Timetable moves up
The HHSAA change in sports seasons will be for the 2007-08 year
Seasons change, but in Hawaii, they'll be changing a bit faster.
The switch of seasons for softball, girls basketball and boys volleyball will be implemented in the coming academic year -- one year ahead of schedule.
The Hawaii High School Athletic Association made the announcement official yesterday, although there had been an expectation of this acceleration since the initial vote by the executive board two weeks ago.
The changes required:
» softball from winter to spring;
» girls basketball from spring to winter;
» boys volleyball from fall to spring.
The timetable for the changes falls in line with the need for immediate compliance with Title IX, spurred by the U.S. Supreme Court's recent decision in Communities for Equity vs. Michigan High School Athletic Association. Michigan and Hawaii were the only two states where girls basketball was not a winter sport.
Otherwise, the HHSAA would have risked the probability of lawsuits.
"We did want to be proactive and thus immediately comply with any new Title IX requirements that may have resulted from the recent (Supreme Court) decision," HHSAA executive director Keith Amemiya said yesterday. "We did not want a dark cloud hanging over next school year."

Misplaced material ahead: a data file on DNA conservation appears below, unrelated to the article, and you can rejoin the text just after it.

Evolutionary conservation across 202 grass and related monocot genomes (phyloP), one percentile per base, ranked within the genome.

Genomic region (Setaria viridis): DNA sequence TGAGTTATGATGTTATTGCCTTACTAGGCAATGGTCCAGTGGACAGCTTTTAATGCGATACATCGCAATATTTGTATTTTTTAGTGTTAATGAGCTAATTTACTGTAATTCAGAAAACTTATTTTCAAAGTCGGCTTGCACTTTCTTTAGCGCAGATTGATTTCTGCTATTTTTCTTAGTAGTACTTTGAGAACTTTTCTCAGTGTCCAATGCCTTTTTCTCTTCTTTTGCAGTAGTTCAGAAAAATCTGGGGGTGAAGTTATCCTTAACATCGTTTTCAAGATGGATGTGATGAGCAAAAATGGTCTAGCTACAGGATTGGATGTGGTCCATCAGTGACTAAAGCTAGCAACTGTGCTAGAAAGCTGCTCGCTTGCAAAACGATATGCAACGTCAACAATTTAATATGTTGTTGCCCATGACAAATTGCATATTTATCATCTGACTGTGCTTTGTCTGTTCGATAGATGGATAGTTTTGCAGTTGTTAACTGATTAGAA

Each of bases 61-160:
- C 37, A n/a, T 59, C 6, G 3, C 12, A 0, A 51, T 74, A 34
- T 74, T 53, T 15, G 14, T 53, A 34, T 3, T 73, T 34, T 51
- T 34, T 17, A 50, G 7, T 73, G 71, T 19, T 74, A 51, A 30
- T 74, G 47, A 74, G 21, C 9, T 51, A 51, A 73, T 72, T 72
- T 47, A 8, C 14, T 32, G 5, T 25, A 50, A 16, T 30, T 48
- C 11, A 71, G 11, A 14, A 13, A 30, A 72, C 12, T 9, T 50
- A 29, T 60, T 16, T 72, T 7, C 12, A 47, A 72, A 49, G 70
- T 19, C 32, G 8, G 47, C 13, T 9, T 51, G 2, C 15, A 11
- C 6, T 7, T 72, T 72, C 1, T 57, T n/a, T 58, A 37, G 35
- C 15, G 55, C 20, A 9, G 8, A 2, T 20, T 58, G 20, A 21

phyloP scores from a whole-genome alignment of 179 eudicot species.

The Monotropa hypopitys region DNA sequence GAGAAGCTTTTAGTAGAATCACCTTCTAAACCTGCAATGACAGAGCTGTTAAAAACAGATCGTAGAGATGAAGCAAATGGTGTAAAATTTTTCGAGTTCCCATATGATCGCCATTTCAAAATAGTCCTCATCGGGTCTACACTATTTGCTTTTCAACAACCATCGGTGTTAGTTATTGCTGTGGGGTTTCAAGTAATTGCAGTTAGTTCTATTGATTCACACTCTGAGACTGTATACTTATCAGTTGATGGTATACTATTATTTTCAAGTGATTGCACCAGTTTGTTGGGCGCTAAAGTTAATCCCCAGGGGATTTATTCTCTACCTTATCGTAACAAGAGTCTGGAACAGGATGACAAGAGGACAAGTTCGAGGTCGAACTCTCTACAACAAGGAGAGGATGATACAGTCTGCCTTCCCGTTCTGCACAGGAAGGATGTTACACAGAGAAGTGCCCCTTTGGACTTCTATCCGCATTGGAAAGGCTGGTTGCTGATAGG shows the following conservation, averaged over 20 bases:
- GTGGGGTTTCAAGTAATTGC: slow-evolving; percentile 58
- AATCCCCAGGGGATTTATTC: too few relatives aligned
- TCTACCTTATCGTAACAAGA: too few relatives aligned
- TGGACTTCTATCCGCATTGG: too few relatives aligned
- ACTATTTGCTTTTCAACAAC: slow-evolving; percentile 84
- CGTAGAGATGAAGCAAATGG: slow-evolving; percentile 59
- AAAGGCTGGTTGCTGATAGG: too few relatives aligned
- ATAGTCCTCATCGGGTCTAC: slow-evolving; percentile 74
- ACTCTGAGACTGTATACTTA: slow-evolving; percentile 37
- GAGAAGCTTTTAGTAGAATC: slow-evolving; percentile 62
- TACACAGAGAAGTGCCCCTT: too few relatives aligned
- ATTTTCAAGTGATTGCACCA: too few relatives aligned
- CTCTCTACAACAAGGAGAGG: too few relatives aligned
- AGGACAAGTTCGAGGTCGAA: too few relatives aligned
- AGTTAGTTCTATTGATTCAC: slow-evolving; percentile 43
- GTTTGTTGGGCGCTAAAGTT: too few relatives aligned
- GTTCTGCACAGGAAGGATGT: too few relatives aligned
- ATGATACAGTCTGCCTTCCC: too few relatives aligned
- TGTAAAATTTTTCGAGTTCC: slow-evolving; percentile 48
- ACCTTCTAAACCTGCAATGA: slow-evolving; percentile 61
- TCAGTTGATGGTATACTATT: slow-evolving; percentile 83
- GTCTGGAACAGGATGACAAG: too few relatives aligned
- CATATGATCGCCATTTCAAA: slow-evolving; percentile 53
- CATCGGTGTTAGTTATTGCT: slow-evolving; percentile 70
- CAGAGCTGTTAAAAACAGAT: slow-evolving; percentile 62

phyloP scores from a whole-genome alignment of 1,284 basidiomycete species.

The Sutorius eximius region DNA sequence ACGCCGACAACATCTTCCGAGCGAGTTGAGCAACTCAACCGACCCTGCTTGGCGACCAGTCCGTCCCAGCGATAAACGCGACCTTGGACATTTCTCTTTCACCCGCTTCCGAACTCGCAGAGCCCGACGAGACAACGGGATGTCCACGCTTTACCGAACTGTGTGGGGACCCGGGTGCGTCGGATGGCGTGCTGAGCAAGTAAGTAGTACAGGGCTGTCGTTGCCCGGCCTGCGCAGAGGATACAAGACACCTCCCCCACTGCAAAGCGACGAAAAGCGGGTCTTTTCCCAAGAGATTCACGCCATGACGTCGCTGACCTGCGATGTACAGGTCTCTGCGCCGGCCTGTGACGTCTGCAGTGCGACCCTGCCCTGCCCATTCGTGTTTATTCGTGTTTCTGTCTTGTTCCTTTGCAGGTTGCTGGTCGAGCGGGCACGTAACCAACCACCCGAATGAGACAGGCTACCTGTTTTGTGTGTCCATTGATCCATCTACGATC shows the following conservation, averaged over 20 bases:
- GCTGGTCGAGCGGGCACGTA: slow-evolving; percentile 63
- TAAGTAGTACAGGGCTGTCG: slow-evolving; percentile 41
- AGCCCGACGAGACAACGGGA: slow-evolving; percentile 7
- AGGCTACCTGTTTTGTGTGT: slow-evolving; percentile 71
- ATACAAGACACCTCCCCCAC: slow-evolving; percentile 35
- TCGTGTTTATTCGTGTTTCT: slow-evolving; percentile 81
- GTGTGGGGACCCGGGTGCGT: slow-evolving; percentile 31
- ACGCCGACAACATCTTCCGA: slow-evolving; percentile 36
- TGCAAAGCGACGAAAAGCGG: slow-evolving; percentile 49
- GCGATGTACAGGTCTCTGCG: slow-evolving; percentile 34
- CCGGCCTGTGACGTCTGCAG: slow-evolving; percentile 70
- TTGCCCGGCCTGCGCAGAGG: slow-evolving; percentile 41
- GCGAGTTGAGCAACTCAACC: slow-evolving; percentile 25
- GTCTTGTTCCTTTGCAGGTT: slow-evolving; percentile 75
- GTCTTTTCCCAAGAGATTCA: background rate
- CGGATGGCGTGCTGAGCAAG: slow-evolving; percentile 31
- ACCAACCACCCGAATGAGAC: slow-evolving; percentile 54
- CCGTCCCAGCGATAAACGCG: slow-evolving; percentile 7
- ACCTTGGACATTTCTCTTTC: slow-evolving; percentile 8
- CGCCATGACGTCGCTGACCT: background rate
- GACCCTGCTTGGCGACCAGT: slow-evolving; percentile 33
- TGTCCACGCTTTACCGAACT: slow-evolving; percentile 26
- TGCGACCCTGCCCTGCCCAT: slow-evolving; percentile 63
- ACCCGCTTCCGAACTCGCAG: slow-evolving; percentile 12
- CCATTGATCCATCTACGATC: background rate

University of Hawaii civil rights specialist Jill Nunokawa has spearheaded the charge for change for many years.
"Key individuals saw the need to comply immediately," Nunokawa said. "It's a little late, 12 years late. It's a shame it took this long for this state, especially since (the late) Patsy Mink co-authored (Title IX )."
Nunokawa said she was pleased by the progress and gave credit to Pat Hamamoto, the Department Of Education superintendent. Since 2000, the DOE has worked with Title IX overseers to ensure that all schools are in compliance, she added.
Nunokawa and Amemiya agreed there will be challenges for the state's leagues and schools now that boys and girls basketball are in the same season. Gym time will be a pressing issue, as well as lack of officials and monetary concerns.
"Any transition will be bumpy," said Nunokawa, a former University of Hawaii player. "Hopefully, the obstructionists can help make this work. Any hardship regarding facilities ... the burden of that must be equally shared."
There are advantages to bringing girls basketball in line with the rest of the mainland, including teams being able to travel for mainland preseason tournaments and host events.
"I'm willing to roll my sleeves up to bring premier girls basketball tournaments here," Nunokawa said.
The move also brings boys volleyball and girls softball in line with that of the mainland. Of the two, softball has the bigger issue with facilities. Most schools use park fields for softball, which will now conflict with youth baseball and softball leagues.